Alan Taylor (historian)

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Alan Shaw Taylor
Taylor in 2019
Born (1955-06-17) June 17, 1955 (age 68)
Years active1977-
Notable workWilliam Cooper's Town: Power and Persuasion on the Frontier of the Early American Republic,
The Internal Enemy: Slavery and War in Virginia, 1772-1832
Awards1996 Bancroft Prize, 1996 Beveridge Award, 1996 Pulitzer Prize, 2014 Pulitzer Prize

Alan Shaw Taylor (born June 17, 1955) is an American historian and scholar who is the Thomas Jefferson Memorial Foundation Professor of History at the University of Virginia.[1] A specialist in the early history of the United States, Taylor has written extensively about the colonial history of the United States, the American Revolution and the early American Republic. Taylor has received two Pulitzer Prizes and the Bancroft Prize, and was also a finalist for the National Book Award for non-fiction. In 2020 he was elected to the American Philosophical Society.[2]


Taylor was born in Portland, Maine, the son of Ruel Taylor, Jr. and author Virginia C. Taylor. He graduated from Colby College, in Waterville, Maine, in 1977, and earned his PhD from Brandeis University in 1986.


Before coming to University of Virginia, Taylor taught previously at the University of California, Davis[3] and Boston University.

Taylor is best known for his contributions to microhistory, exemplified in his William Cooper's Town: Power and Persuasion on the Frontier of the Early American Republic (1996). Using court records, land records, letters and diaries, Taylor reconstructed the background of founder William Cooper from Burlington, New Jersey, and the economic, political and social history related to the land speculation, founding and settlement of Cooperstown, New York, after the American Revolutionary War.

Taylor is among a generation of historians committed to the revival of narrative history, incorporating many historical methods (political, social, cultural, and environmental, among others) to understand humans' experiences of the past.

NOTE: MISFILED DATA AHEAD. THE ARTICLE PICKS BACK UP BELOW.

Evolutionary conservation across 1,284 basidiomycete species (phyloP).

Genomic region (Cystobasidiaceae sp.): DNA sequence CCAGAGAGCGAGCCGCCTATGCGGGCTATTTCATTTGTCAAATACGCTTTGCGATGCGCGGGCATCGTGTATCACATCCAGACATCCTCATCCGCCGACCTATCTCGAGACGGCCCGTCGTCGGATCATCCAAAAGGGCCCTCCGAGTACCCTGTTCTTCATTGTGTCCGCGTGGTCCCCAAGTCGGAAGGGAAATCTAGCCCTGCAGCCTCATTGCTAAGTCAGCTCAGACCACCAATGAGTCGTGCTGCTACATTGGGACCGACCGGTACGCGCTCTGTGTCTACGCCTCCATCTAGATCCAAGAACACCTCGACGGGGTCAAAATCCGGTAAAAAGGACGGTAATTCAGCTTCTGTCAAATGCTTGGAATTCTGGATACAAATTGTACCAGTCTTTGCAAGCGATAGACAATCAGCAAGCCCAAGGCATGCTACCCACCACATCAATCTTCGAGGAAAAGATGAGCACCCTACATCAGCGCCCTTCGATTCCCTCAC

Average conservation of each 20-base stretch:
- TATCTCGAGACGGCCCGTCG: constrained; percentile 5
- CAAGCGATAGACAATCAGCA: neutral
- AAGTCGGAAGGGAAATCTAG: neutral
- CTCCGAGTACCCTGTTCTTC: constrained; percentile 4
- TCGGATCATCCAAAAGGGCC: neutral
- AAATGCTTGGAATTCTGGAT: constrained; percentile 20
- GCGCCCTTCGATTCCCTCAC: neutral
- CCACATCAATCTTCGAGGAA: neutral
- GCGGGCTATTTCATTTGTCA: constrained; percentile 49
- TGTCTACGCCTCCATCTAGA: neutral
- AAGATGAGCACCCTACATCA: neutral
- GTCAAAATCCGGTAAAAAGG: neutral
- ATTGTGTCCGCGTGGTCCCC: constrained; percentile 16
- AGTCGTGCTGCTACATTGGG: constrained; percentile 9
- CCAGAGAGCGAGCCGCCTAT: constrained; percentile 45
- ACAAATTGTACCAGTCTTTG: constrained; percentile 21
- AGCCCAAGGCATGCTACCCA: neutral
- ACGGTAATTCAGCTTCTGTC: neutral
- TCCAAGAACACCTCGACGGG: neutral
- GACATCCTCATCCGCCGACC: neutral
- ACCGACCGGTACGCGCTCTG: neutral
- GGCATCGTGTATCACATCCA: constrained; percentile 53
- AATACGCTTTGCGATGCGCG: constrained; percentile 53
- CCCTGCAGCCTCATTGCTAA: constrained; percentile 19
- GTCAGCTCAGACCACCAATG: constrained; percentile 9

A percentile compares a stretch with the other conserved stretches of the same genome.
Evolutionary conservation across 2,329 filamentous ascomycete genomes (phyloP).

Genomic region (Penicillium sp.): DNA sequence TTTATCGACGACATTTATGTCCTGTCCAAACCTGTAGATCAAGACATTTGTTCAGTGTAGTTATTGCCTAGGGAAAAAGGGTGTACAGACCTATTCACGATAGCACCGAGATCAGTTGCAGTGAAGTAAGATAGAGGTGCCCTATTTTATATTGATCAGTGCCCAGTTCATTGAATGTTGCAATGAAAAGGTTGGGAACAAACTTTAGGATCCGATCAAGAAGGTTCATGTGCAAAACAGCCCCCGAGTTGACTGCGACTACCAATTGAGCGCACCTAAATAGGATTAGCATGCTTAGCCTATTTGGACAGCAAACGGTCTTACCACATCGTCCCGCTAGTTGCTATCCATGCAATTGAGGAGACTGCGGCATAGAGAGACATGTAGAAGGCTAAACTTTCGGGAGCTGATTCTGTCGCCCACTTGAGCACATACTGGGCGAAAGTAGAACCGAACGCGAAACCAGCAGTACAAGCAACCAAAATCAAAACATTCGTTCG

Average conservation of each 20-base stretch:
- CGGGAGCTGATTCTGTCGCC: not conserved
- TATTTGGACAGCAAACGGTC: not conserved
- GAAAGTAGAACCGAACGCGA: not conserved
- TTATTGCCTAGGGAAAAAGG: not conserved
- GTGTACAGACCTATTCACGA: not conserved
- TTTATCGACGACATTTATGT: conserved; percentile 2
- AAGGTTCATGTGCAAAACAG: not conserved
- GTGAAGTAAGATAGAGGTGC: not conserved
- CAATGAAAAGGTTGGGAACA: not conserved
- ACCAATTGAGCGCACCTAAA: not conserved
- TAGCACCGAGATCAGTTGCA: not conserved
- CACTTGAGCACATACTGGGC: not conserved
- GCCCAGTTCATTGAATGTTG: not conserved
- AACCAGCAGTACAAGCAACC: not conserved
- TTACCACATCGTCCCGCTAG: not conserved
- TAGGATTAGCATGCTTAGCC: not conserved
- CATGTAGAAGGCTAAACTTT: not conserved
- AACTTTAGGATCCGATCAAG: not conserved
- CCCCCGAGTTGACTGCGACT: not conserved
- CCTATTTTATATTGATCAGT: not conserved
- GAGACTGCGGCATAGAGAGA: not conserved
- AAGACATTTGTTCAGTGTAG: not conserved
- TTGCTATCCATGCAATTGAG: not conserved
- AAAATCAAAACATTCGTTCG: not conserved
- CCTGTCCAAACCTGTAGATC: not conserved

Taylor's The Divided Ground: Indians, Settlers, and the Northern Borderland of the American Revolution (2006) explored the history of the borders between Canada and the United States in the aftermath of the American Revolution, as well as Iroquois attempts to keep control of some lands.[4] His book The Civil War of 1812: American Citizens, British Subjects, Irish Rebels, & Indian Allies (2010) also addressed this borderland area and strategies pursued by various groups.[5] The War of 1812 has also been characterized as a continuation of the Revolutionary War.

In the list of multiple Pulitzer Prize winners, Taylor is one of five authors to have twice been awarded the Pulitzer Prize for History.

Contributing to the anthology Our American Story (2019), Taylor addressed the possibility of a shared American narrative and offered a skeptical approach, arguing, "There is no single unifying narrative linking past and present in America. Instead, we have enduring divisions in a nation even larger and more diverse than that of 1787. The best we can do today is to cope with our differences by seeking compromises, just as the Founders had to do, painfully and incompletely in the early Republic."[6]



Books as author[edit]

Books as contributor[edit]


  1. ^ "U.Va. Historian Alan Taylor Wins 2014 Pulitzer for Book on Slaves and War". UVA Today. 14 April 2014.
  2. ^ "The American Philosophical Society Welcomes New Members for 2020". American Philosophical Society.
  3. ^ Alan Taylor. "The Civil War of 1812". Pritzker Military Museum & Library.
  4. ^ Faculty page at University of California Davis
  5. ^ The Civil War of 1812: American Citizens, British Subjects, Irish Rebels, & Indian Allies: Alan Taylor: 9781400042654: Books
  6. ^ Claybourn, Joshua, ed. (2019). Our American Story: The Search for a Shared National Narrative. Lincoln, NE: Potomac Books. pp. 189–200. ISBN 978-1640121706.
  7. ^ "The 1996 Pulitzer Prize Winner in History". The Pulitzer Prizes. Retrieved 17 July 2022.
  8. ^ "Cox Book Prize". Society of the Cincinnati. Archived from the original on 7 November 2018. Retrieved 6 November 2018.
  9. ^ "2013 National Book Award Finalists Announced". Publishers Weekly. Retrieved 2013-10-21.
  10. ^ "2013 National Book Awards". NBF. Retrieved 2013-10-21.
  11. ^ "2014 Pulitzer Prizes".
  12. ^ Scholar of the Early Republic Wins American History Book Prize, New York Times

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